Interview with Tatsu Mikami of CHURCH OF MISERY
This interview goes to eleven! Antihero Magazine caught up with doom mastermind and founding member of CHURCH OF MISERY, Tatsu Mikami, and talked to him about the new album, And Then There Were None, which is released via Rise Above Records on March 04, 2016.
Three years have passed since Thy Kingdom Scum, and you have a new album that will be released this month. What can you tell us about And Then There Were None?
And Then There Were None was just released today! I am relieved now. The time to create an album alone is a challenge to me. This is the first time I’ve played with foreign musicians. So, this was a ‘challenge’ to me. I sent demos to them to practice in early 2015. I was really excited when I got their answer “OK, we will do it.” As I told you this is a great challenge, but I am also nervous too. I was afraid that we couldn’t play well together. In Maryland, after the first rehearsal with Dave and Eric, I knew it was going to be a great album.
What is the story behind the album’s title?
As you know, except for me…three guys quit the band in late 2014. The album title reflects the situation around me at that time. I was in misery.
You are still the primary composer and songwriter. How has the new lineup affected the overall sound and groove of the new material?
As for song writing, I wrote all songs alone with no collaboration with them. Until we record, I need to finish writing all the songs completely. Because I knew that I didn’t have much time to stay in Maryland, I wanted to avoid wasteful time. So I finished demoing the album in December 2015 and sent it to them for their practice. The direction of the new material is the same as typical Church of Misery style. I have never changed my style for over 20 years. If you feel the new album is less fuzz and more cleanliness, it’s due to different players.
How did the concept of basing lyrics around serial killers become such a fascinating topic for you to write about?
First of all, I am disgusted by typical lyrics by typical stoner bands – “smoke weed and get high” or “trip to the unknown galaxy.” It’s boring to me. In the beginning of Church of Misery, I had been reading and watching about “Serial killer.” It’s really an interesting process from normal guy to psychotic killer. It’s a very interesting story. And I thought that these topics are a very good fit to our heavy and doomy music. That is the reason I chose this topic. And this combination is really strong and brutal. It’s best for Church of Misery. But, still now I sometimes get an email like “your sound is really awesome. It’s amazing music…but your topic about ‘serial killers’ really sucks“…ha, I don’t care about what they say. I keep on continuing to do what I want to do. So we never change our style/topic.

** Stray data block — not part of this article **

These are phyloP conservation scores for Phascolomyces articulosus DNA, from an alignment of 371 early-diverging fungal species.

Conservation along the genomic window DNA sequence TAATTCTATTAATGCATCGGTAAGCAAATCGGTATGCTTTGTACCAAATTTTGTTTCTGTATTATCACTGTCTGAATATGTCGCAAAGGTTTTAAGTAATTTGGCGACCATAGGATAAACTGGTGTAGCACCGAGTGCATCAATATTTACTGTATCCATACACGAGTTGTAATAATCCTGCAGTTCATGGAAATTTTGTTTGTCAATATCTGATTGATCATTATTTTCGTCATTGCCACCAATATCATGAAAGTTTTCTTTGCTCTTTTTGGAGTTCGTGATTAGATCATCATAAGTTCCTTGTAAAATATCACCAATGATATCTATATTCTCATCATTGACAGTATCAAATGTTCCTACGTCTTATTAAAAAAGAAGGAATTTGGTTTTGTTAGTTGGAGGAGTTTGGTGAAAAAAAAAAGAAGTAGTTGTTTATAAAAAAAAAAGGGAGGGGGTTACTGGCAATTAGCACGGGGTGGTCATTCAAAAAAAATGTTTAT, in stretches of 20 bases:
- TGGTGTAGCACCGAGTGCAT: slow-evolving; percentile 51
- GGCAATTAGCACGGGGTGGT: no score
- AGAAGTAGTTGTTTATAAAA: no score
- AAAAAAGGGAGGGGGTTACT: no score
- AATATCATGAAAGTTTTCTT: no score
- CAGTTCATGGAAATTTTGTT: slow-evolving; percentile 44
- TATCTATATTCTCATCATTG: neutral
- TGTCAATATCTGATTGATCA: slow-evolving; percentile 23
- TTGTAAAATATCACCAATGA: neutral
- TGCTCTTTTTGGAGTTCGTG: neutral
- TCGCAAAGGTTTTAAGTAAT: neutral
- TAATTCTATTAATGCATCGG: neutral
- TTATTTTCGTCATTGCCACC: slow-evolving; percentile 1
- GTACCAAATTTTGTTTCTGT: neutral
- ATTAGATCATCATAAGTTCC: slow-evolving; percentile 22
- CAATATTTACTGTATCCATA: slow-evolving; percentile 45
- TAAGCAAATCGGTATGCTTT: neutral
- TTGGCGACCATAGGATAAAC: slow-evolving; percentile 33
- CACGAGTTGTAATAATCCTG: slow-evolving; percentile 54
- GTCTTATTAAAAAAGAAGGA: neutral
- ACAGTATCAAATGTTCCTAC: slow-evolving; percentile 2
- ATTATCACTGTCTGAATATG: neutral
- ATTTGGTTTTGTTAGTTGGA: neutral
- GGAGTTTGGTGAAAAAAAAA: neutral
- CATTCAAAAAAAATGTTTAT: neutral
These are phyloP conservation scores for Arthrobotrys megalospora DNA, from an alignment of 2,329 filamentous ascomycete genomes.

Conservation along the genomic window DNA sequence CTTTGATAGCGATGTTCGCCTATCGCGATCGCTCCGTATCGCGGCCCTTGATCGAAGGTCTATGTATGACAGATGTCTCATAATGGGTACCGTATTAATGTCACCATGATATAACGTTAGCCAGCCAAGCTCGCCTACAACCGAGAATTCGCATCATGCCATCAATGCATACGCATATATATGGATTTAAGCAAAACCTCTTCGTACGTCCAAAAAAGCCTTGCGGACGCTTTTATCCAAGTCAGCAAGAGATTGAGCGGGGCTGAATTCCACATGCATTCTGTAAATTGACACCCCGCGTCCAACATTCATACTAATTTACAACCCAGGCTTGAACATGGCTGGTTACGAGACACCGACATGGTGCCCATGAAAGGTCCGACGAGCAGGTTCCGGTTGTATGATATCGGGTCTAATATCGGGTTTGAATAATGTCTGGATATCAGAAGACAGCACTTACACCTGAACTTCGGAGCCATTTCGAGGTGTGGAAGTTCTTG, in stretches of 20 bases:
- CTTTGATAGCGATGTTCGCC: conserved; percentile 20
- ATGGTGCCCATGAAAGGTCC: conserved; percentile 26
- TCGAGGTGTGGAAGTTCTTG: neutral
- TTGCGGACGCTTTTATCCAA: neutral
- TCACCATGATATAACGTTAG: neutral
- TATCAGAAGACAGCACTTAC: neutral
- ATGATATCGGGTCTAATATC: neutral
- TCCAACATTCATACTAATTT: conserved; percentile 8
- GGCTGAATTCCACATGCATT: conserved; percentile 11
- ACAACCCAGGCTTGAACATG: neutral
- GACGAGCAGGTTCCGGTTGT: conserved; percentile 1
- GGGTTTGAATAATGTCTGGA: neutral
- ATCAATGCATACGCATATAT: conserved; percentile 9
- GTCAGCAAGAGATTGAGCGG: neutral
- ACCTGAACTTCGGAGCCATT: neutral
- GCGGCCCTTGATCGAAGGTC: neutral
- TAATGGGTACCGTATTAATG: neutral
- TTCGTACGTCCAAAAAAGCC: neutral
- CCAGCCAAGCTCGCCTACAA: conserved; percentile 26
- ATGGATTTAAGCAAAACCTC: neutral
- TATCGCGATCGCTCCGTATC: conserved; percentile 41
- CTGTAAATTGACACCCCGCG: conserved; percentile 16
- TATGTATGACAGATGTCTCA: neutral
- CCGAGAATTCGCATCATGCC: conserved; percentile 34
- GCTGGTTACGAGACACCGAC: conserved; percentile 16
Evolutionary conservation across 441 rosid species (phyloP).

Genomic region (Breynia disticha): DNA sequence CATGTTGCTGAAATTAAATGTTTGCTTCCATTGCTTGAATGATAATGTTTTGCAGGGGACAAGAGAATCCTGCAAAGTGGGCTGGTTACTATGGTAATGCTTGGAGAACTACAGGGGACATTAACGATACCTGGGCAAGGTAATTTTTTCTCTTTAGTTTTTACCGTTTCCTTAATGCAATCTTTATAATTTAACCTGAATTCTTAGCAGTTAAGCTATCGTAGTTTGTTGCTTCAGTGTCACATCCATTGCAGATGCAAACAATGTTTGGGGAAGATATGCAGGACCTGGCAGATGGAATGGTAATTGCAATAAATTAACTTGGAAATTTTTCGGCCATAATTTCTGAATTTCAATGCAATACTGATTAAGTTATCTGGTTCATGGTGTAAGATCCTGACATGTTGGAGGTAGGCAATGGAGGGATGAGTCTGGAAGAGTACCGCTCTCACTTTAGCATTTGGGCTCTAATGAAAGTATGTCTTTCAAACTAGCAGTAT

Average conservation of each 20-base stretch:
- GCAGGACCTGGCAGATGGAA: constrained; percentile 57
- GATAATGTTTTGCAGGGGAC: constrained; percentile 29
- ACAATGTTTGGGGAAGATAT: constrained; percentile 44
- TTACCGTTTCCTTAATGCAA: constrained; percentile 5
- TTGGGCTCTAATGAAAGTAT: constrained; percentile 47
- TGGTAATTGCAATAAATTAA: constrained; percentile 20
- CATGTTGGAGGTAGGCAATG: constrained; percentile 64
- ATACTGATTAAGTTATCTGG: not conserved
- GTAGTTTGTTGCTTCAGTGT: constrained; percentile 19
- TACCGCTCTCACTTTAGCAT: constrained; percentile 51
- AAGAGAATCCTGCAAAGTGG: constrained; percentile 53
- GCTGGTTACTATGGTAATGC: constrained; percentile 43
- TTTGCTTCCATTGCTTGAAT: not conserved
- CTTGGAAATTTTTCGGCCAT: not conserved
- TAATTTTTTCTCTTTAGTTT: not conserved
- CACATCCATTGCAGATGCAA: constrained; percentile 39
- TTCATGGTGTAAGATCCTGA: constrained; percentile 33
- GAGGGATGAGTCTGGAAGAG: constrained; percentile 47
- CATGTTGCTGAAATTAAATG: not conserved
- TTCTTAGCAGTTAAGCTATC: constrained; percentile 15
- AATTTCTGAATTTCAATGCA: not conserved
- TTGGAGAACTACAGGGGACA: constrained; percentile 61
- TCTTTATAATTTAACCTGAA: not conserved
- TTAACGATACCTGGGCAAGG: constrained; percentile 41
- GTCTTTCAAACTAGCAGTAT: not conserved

In the US, the doom genre has gone through a resurgence. Many bands that were once considered underground are starting to gain momentum. Do you think this sudden interest is a good thing? Or do you fear it turning into a passing trend?
I don’t think it’s a trend. Since the early 80’s, this kind of music existed surely. There were not so many bands, but there were great bands like “Trouble,” “Candlemass,” “Saint Vitus,” “The Obssessed,” etc. I think that at last the times gave a fair evaluation.
Has the doom scene in Japan grown in the last few years? Are there any new bands making a name for themselves? Or is it still the case that “there is NO doom scene in Japan,” as you’ve stated in past interviews? If so, why do think that doom is marginalized or lacking in Japan?
First of all, Doom/Stoner music is not totally popular in Japan. The population that listens to this music is not much. Major magazines ignored what we do. That is the reason why we toured hard out of Japan. Maybe our music is too much heavy for common people.
The last time the band toured through the states was back in 2013. Are there any plans to return?
Sure! I am really hungry for tour now!
How did it feel like playing festivals such as Maryland Deathfest and Road Burn? Are you planning on any festival shows in the near future?
We always plan full-scale US tours. Last time we played in over 40 places. But I want to hit more places than before. America is so big. It’s worth the challenge to me.
I am always curious to learn how musicians got their start playing, studying, and/or performing music. How did you first begin playing music, and when did you know that this was what you wanted to do? Did you come from a musical family, and were they supportive of your interest in music?
It was good luck that my older brother played guitar. I began playing bass guitar when I was 11 years old. At that time, my older brother already played guitar and he was in the band.
When the bass player of his band quit, I joined that band, I was 13 years old and they covered “Jimi Hendrix” and “Cream”!!! I was already playing correctly “Crossroads” (by Cream) when I was 13 years old!
Who are some of the artists in this genre, or any genre for that matter, that you look up to? Who were some of your early influences?
Of course, Black Sabbath – Ozzy-era. Besides “Sabbath,” I’m deeply influenced by 70’s Swedish monster November. In the 90’s, Bloodfarmers is the biggest influence. Dave Szulkin is a riff master!!
Do you have any interests outside of music? Or does this occupy most of your free time?
Uh…. it’s a difficult question. Watching wrestling. Collecting “Spaghetti Western” DVDs. Digging through vinyl at the record store. That’s it.